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Blood. 2015 Mar 26;125(13):2120-30. doi: 10.1182/blood-2014-08-594408. Epub 2015 Jan 28.

AML cells have low spare reserve capacity in their respiratory chain that renders them susceptible to oxidative metabolic stress.

Author information

1
Princess Margaret Cancer Centre, Ontario Cancer Institute, Toronto, ON, Canada;
2
Division of Stem Cell and Developmental Biology, Campbell Family Institute for Cancer Research/Ontario Cancer Institute, Toronto, ON, Canada; and.
3
Samuel Lunenfeld Research Institute, Mount Sinai Hospital, Toronto, ON, Canada.
4
Princess Margaret Cancer Centre, Ontario Cancer Institute, Toronto, ON, Canada; Division of Stem Cell and Developmental Biology, Campbell Family Institute for Cancer Research/Ontario Cancer Institute, Toronto, ON, Canada; and.

Abstract

Mitochondrial respiration is a crucial component of cellular metabolism that can become dysregulated in cancer. Compared with normal hematopoietic cells, acute myeloid leukemia (AML) cells and patient samples have higher mitochondrial mass, without a concomitant increase in respiratory chain complex activity. Hence these cells have a lower spare reserve capacity in the respiratory chain and are more susceptible to oxidative stress. We therefore tested the effects of increasing the electron flux through the respiratory chain as a strategy to induce oxidative stress and cell death preferentially in AML cells. Treatment with the fatty acid palmitate induced oxidative stress and cell death in AML cells, and it suppressed tumor burden in leukemic cell lines and primary patient sample xenografts in the absence of overt toxicity to normal cells and organs. These data highlight a unique metabolic vulnerability in AML, and identify a new therapeutic strategy that targets abnormal oxidative metabolism in this malignancy.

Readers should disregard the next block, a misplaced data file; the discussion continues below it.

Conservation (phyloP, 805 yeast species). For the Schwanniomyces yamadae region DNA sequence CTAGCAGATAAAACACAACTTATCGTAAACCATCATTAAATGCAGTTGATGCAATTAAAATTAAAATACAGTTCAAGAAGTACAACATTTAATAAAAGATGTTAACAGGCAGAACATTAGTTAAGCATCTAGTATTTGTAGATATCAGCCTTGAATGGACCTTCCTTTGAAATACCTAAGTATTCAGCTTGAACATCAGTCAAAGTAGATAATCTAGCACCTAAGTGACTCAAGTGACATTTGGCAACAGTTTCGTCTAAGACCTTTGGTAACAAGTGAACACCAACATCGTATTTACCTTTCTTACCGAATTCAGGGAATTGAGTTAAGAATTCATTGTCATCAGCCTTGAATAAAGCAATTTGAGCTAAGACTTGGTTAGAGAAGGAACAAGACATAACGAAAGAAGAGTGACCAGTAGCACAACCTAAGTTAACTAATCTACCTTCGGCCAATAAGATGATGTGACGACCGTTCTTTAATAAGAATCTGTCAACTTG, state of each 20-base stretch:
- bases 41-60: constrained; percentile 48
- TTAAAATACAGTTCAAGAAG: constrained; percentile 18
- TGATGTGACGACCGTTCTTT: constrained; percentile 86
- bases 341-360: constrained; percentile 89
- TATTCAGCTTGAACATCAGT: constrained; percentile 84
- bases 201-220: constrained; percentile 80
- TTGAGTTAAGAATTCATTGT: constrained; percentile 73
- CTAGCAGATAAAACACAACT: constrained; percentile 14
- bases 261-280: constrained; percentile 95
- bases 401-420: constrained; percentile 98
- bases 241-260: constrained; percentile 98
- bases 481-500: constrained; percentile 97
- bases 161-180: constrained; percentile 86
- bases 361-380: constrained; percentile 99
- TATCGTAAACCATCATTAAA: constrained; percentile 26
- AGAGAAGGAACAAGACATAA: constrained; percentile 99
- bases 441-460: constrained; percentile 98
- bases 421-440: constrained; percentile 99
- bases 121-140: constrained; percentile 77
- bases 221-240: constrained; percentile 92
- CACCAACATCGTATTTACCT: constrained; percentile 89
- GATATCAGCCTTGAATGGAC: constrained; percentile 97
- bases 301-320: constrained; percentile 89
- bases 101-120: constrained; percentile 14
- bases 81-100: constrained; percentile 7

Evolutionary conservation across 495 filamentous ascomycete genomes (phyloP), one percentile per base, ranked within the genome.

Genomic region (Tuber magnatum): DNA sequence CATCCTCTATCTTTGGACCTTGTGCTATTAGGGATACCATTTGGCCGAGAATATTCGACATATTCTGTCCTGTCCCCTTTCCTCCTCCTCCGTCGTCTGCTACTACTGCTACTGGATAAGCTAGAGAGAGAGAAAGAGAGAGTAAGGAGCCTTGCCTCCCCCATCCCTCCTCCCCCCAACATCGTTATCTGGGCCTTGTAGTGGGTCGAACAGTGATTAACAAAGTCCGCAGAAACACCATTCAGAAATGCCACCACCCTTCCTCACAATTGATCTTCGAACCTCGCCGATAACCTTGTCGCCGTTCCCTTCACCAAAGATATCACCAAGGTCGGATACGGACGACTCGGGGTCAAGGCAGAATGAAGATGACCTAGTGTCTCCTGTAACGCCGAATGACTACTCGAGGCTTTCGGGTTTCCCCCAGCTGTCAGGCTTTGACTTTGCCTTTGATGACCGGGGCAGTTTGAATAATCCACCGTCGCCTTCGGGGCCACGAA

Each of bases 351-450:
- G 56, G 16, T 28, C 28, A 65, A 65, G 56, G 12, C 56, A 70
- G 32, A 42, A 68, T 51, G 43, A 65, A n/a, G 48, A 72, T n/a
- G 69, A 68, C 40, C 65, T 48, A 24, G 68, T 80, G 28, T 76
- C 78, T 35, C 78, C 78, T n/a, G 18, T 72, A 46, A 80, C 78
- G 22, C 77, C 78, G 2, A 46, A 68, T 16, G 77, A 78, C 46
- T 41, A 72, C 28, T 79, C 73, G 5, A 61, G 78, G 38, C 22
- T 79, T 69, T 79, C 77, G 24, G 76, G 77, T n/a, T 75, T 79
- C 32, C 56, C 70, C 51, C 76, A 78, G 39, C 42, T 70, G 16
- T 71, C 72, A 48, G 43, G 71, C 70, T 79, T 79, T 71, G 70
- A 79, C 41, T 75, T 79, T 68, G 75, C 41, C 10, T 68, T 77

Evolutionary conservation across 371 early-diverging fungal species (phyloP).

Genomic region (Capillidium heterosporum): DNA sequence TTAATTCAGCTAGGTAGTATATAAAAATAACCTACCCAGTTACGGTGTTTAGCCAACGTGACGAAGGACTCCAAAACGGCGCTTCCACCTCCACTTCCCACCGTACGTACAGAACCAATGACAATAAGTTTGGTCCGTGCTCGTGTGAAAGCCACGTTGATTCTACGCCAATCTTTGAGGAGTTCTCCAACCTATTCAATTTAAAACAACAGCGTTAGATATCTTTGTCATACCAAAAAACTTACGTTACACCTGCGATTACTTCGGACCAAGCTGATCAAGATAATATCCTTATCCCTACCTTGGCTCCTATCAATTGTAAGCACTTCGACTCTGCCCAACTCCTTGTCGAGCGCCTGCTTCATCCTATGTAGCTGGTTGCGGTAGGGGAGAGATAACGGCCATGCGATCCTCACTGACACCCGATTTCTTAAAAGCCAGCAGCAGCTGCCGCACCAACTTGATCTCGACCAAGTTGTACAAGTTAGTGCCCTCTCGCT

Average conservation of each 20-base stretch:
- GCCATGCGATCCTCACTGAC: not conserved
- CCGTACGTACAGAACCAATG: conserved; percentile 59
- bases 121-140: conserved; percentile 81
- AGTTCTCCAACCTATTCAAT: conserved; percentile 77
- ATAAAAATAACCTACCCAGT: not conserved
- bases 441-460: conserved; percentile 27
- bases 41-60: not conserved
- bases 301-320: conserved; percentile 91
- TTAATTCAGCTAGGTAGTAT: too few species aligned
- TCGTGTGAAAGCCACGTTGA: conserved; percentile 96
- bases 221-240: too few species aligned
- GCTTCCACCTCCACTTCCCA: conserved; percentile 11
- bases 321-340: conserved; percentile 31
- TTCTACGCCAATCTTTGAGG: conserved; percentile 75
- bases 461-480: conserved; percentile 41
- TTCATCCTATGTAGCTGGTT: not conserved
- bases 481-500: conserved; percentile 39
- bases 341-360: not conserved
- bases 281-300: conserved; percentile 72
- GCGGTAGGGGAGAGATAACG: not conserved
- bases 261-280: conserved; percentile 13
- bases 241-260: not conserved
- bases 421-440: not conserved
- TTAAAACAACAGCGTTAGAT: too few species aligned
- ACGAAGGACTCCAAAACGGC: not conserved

PMID:
25631767
PMCID:
PMC4375109
DOI:
10.1182/blood-2014-08-594408
[Indexed for MEDLINE]
Free PMC Article

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